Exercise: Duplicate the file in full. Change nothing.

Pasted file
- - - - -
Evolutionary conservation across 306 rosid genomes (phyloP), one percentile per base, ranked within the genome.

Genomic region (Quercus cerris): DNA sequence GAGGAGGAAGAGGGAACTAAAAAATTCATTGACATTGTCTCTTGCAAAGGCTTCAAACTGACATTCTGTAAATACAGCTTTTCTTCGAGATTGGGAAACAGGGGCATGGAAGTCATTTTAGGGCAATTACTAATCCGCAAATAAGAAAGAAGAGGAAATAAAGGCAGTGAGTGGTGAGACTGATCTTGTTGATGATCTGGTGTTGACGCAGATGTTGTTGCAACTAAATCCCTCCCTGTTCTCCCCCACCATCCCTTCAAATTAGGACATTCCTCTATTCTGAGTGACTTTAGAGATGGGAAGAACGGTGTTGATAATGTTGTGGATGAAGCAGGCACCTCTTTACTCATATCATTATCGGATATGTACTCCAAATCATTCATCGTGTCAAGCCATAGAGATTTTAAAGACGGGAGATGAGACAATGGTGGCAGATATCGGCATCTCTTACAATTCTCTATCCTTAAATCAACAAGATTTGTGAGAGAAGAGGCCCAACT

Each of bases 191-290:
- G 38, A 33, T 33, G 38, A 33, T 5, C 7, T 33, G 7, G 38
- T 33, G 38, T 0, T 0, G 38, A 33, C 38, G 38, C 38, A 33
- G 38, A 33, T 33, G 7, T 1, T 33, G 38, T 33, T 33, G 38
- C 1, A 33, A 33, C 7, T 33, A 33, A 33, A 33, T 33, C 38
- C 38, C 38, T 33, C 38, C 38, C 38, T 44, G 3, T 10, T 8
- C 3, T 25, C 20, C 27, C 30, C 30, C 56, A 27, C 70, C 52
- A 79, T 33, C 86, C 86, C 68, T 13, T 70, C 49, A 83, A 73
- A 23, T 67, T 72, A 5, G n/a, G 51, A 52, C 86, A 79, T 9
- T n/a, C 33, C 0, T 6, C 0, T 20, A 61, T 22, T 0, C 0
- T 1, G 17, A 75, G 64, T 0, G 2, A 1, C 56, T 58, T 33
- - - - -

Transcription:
Evolutionary conservation across 306 rosid genomes (phyloP), one percentile per base, ranked within the genome.

Genomic region (Quercus cerris): DNA sequence GAGGAGGAAGAGGGAACTAAAAAATTCATTGACATTGTCTCTTGCAAAGGCTTCAAACTGACATTCTGTAAATACAGCTTTTCTTCGAGATTGGGAAACAGGGGCATGGAAGTCATTTTAGGGCAATTACTAATCCGCAAATAAGAAAGAAGAGGAAATAAAGGCAGTGAGTGGTGAGACTGATCTTGTTGATGATCTGGTGTTGACGCAGATGTTGTTGCAACTAAATCCCTCCCTGTTCTCCCCCACCATCCCTTCAAATTAGGACATTCCTCTATTCTGAGTGACTTTAGAGATGGGAAGAACGGTGTTGATAATGTTGTGGATGAAGCAGGCACCTCTTTACTCATATCATTATCGGATATGTACTCCAAATCATTCATCGTGTCAAGCCATAGAGATTTTAAAGACGGGAGATGAGACAATGGTGGCAGATATCGGCATCTCTTACAATTCTCTATCCTTAAATCAACAAGATTTGTGAGAGAAGAGGCCCAACT

Each of bases 191-290:
- G 38, A 33, T 33, G 38, A 33, T 5, C 7, T 33, G 7, G 38
- T 33, G 38, T 0, T 0, G 38, A 33, C 38, G 38, C 38, A 33
- G 38, A 33, T 33, G 7, T 1, T 33, G 38, T 33, T 33, G 38
- C 1, A 33, A 33, C 7, T 33, A 33, A 33, A 33, T 33, C 38
- C 38, C 38, T 33, C 38, C 38, C 38, T 44, G 3, T 10, T 8
- C 3, T 25, C 20, C 27, C 30, C 30, C 56, A 27, C 70, C 52
- A 79, T 33, C 86, C 86, C 68, T 13, T 70, C 49, A 83, A 73
- A 23, T 67, T 72, A 5, G n/a, G 51, A 52, C 86, A 79, T 9
- T n/a, C 33, C 0, T 6, C 0, T 20, A 61, T 22, T 0, C 0
- T 1, G 17, A 75, G 64, T 0, G 2, A 1, C 56, T 58, T 33